In the event [Loughner] leaves the Company prior to the Minimum Employment Period [(one year following his completion of the Training Program)], regardless of his or her reason (with the exception of a furlough, an unexpected loss of medical certificate or airman certificate, or an extreme immediate family emergency), [Loughner] agrees to repay [Airlift] a percentage of the Training Costs, plus Expenses incurred ….


         Loughner successfully completed PIC training for the S-92 in August 2013. DSOF ¶ 12. It cost Airlift $51, 500 to provide him that training. Id.

         E. Loughner's S-61 Training (2014)

         In March 2014, Loughner and another pilot, Bruno Guzman, went to Newberg, Oregon to undergo PIC upgrade training on the S-61. See DSOF ¶ 14. Airlift Flight Instructor Gary Walton was present to conduct the training, while Pilot Examiner Joe Brigham and Airlift Check Airman Ian Costello were present to evaluate Loughner.[7] Id.; R. 38-3, Costello Dec. ¶¶ 6-7.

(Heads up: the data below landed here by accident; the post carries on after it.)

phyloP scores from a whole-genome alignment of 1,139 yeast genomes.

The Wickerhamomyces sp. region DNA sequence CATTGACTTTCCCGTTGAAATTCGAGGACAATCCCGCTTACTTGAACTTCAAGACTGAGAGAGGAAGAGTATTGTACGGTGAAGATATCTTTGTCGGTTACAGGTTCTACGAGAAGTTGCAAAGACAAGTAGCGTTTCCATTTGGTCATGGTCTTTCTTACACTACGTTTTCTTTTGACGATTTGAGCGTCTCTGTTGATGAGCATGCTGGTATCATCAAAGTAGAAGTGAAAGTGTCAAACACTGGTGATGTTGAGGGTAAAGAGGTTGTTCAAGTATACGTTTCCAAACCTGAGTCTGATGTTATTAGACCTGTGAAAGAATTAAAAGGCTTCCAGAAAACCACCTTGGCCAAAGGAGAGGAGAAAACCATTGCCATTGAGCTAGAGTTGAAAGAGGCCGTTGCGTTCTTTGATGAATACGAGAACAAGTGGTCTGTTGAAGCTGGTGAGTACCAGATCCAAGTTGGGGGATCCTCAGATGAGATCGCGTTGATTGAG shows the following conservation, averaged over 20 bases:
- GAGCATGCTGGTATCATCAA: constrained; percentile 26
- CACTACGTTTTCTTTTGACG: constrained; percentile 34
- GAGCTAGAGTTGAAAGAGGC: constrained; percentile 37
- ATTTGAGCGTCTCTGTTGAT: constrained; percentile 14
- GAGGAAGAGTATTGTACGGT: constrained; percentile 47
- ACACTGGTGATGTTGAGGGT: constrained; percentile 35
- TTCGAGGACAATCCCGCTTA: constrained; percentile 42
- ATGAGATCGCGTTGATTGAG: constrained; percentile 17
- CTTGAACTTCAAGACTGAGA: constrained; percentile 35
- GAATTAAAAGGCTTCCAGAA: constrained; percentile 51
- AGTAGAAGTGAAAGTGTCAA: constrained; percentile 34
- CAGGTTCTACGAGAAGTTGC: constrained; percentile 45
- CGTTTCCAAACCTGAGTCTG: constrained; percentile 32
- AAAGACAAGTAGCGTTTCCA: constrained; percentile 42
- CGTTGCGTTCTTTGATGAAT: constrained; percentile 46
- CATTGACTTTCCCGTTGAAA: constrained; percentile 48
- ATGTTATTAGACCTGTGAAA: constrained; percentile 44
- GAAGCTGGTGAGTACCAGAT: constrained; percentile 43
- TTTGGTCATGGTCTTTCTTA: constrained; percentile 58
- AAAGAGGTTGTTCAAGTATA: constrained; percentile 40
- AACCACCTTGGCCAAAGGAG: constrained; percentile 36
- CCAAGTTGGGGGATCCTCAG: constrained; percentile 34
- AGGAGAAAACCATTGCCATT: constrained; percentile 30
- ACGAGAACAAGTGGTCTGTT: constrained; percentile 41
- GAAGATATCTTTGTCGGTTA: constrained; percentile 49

1. Oral Examination

         Loughner completed his training with Walton, and then Costello and Brigham administered the oral examination portion of Loughner's check ride. See DSOF ¶ 15; R. 38-2, Brigham Dec. ¶¶ 5-6; Costello Dec. ¶¶ 6-7. As part of the test, Brigham asked Loughner a number of scenario-type questions.[8] DSOF ¶ 15. Brigham remained friendly and patient throughout the exam, emphasizing the availability of reference materials. Id. Loughner, meanwhile, struggled to respond and gave substantively unacceptable responses to certain questions. Id. Ultimately, after Loughner provided several wrong answers, Brigham stated that Loughner's performance was unsatisfactory and terminated the exam. Id. ¶ 16. Loughner had never failed an oral examination before, so this caused him a great deal of stress. R. 45, PSOAF ¶ 3.[9]